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War Eagle
War Eagle
    War Eagle
War Eagle
War Eagle Mill
War Eagle Mill


September 12, 2003

War Eagle Fair Turns 50,Continues to Bring Folks Back to Rural America
By Jill M. Rohrbach, travel writer
Arkansas Department of Parks and Tourism

WAR EAGLE -- Blanche Elliott and a group of fellow weavers who founded the War Eagle Arts and Crafts Fair 50 years ago had a simple goal -- to provide a means to preserve and display the skills and traditions of Ozarks craftspeople.

"They sent out invitations for the first one," explained Shirley Sutton, daughter of Mrs. Elliott and director of the non-profit organization that operates the event. "They figured if 100 or 150 people showed up, great."

But more came. In fact some 2,000 people attended the inaugural fair. "Now you have to add a couple of zeros to that," Sutton said, explaining that about 200,000 people are expected to attend this year's fair, scheduled for Oct. 16-19. "It always has been more people than you plan for. You just don't know, and the weather doesn't seem to stop them."

The original fair was held in the Elliotts' historic home and other buildings on the property of the War Eagle Mills Farm. Located in the rolling hills that flank the War Eagle River, the pioneer homestead (built in 1832) seemed to be the perfect location to showcase the works of mountain craftspeople. Today, tents and permanent buildings house the 300 booths of artisans and crafters that show their wares.

The renowned fair features handmade items from weavers, woodworkers, carvers and basket makers. Shoppers will also find artisans of stained glass, pewter, leather and scores of other arts and crafts including oil and acrylic painting, watercolors, sculpture, metalworking and photography. Because the War Eagle Fair is dedicated to preserving Ozarks crafts, exhibitors primarily come from Arkansas, Kansas, Oklahoma and Missouri.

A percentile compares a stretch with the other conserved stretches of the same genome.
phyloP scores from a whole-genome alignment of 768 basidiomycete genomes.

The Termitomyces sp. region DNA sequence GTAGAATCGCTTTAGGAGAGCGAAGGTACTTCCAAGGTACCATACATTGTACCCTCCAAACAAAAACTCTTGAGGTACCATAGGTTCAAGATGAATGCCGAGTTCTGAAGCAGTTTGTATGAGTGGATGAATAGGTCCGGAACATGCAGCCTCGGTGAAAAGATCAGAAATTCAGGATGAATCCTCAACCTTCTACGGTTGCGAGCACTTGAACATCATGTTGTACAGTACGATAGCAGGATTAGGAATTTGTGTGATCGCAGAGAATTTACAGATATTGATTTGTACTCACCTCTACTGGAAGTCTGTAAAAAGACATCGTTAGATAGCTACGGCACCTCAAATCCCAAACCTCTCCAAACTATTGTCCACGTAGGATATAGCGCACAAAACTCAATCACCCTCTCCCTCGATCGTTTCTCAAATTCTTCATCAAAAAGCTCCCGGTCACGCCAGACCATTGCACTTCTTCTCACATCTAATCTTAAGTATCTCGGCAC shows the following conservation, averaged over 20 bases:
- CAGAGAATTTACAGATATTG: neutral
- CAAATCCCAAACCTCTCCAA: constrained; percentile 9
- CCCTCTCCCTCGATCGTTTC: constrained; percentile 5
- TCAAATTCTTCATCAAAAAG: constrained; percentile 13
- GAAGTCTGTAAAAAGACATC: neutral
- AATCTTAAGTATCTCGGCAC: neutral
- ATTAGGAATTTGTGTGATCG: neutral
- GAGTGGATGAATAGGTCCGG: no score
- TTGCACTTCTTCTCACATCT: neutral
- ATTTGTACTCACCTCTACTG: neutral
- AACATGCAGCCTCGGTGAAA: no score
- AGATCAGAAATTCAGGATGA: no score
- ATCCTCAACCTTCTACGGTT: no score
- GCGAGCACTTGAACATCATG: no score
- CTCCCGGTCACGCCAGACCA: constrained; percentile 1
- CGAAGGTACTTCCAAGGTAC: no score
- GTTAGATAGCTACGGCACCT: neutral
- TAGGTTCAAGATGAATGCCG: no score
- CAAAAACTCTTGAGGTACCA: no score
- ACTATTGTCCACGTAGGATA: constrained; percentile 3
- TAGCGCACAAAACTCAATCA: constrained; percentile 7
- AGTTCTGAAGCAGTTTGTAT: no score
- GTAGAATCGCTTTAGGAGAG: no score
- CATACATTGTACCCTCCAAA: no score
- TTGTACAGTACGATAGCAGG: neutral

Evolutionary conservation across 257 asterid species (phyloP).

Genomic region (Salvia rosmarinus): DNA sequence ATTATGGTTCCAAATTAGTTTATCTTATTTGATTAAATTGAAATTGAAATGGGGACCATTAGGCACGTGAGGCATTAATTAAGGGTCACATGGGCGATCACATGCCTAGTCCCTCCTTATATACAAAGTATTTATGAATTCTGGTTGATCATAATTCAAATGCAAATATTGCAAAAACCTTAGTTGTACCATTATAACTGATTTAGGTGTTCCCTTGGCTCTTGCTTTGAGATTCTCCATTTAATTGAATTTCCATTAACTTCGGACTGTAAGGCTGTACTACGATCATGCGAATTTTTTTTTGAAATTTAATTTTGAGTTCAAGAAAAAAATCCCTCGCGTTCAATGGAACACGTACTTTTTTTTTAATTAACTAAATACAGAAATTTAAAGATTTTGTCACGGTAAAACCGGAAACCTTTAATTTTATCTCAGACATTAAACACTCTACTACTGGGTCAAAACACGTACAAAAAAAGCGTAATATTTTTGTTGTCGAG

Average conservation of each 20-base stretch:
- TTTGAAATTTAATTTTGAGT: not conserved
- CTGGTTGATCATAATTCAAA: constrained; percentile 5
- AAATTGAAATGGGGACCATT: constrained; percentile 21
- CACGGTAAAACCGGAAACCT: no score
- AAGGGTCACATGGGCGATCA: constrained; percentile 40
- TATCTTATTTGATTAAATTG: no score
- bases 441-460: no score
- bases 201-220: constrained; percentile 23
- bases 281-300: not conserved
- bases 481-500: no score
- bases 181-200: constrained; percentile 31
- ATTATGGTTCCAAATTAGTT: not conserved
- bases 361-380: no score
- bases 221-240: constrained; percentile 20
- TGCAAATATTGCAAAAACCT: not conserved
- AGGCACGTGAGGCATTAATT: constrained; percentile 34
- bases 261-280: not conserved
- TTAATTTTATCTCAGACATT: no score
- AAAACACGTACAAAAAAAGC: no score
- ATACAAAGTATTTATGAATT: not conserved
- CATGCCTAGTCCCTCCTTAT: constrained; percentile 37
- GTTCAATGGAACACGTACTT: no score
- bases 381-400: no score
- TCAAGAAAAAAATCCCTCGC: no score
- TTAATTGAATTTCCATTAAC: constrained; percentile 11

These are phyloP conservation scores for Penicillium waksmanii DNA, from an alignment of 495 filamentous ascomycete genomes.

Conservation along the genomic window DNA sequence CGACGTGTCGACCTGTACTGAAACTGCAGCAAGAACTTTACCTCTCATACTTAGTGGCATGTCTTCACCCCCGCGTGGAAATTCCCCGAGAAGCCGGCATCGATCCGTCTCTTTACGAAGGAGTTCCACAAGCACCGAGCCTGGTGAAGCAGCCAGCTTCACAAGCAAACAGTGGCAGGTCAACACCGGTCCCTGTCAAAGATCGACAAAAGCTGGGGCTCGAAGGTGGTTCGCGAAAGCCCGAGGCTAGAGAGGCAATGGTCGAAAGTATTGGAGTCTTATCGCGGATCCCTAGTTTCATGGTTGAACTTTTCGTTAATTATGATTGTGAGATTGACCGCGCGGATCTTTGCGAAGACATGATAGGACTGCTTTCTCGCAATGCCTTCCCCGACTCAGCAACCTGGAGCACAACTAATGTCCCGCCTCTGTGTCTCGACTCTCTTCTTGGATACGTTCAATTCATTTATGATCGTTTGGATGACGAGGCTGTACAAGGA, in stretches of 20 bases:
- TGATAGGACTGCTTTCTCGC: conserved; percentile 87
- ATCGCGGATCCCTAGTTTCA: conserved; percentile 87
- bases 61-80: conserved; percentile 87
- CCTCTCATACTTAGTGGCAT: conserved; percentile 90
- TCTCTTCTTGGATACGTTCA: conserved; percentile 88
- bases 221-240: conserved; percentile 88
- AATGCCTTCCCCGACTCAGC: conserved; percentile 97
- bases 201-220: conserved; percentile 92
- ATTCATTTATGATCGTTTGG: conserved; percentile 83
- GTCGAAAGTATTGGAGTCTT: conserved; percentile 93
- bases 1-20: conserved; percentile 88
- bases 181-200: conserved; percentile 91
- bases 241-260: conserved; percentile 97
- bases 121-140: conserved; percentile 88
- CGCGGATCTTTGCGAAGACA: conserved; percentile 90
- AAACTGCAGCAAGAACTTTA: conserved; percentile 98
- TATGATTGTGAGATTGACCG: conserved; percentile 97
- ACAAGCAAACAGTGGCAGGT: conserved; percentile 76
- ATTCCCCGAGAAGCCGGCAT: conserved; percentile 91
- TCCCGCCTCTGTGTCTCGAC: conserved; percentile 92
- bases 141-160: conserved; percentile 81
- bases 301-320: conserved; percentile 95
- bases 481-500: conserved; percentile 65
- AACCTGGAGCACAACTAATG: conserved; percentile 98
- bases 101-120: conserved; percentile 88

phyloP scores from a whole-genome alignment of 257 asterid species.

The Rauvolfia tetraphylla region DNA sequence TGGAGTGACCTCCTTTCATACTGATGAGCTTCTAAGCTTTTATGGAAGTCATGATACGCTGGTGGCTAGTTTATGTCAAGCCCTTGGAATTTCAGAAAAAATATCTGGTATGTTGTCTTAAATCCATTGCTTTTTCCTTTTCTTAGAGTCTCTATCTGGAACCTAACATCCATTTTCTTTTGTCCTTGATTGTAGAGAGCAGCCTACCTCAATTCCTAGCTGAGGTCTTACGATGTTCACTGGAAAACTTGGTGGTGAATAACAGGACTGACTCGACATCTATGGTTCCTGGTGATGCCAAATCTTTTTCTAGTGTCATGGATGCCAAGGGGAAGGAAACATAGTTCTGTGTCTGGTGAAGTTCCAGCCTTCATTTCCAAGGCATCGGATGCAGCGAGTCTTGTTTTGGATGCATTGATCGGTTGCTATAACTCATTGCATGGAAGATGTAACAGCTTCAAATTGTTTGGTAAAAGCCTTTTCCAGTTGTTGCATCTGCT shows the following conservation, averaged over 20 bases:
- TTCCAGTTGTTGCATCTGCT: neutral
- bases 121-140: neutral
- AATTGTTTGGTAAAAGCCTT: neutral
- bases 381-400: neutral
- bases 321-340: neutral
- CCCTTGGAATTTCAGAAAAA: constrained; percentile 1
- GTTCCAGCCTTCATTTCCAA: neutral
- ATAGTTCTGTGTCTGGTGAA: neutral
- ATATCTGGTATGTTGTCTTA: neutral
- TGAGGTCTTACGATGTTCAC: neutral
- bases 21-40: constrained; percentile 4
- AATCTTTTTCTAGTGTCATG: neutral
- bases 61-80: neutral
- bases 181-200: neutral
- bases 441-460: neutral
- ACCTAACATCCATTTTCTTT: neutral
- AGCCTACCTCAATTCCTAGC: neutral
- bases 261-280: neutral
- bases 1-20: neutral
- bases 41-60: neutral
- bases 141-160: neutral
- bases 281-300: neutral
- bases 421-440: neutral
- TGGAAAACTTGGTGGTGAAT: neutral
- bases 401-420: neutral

"We've got six [exhibitors] that have been here 30 years or longer. We've got about 22 that have been here 20 years or longer," Sutton said, adding that crafts will be shown by about 50 new exhibitors this fall. "We've got several new woodworkers, a quilter, jewelry maker. Each new artist will give it a different twist."

Concessions traditionally include baked potatoes, turkey legs, hamburgers, hot dogs, Mexican food and more. New will be The Salad Hut, in a permanent building constructed for this year's fair. The Salad Hut will house all the makings for a salad with about 15 items to choose from.

Over the years, television coverage as well as articles printed in publications such as The New York Times, Southern Living and Sunshine Artists magazine have brought national recognition to War Eagle.

Known as a leading craft magazine, Sunshine Artist named War Eagle Fair as first in the nation last year in its "traditional craft fair" category. The fair has been in the top 10 of that category for the past nine years. The magazine has yet to publish its top picks for this year.

Sutton said a 50th anniversary cookbook will be sold at the fair. Otherwise, the only event scheduled in celebration of the 50th anniversary is an invitation-only banquet the weekend before.

The War Eagle Fair is open from 8 a.m. to 5 p.m. Thursday through Saturday and from 8 a.m. to 4 p.m. on Sunday. The parking lot opens at 6 a.m. The best way to reach the War Eagle Fair is to take U.S. 412 east and then Ark. 303 north.


War Eagle One of Many Craft Fairs

The tradition of the War Eagle Fair gave birth to what is now known as "War Eagle Weekend." Spread throughout the gentle hills of northwest Arkansas, numerous fairs now offer antiques, collectibles, souvenirs and other items. Booths are set up in the open air, under circus-style tents, and in fair buildings, pavilions, shopping malls, convention centers and historic sites. War Eagle Weekend has become an integral part of the autumn landscape in Arkansas's Ozark Mountains.

In most cases, there is no charge for admission or parking, and most offer a variety of food and beverages for hungry shoppers. Typically, the fairs open at 8 a.m. and end at 5 p.m., although a few have later hours and most end earlier on Sunday. A majority of the fairs are juried, which means artisans must meet stringent requirements before they can enter a show.

Craft show maps will be available in local newspapers as well as at chambers of commerce, area hotels, motels, visitor information centers and restaurants.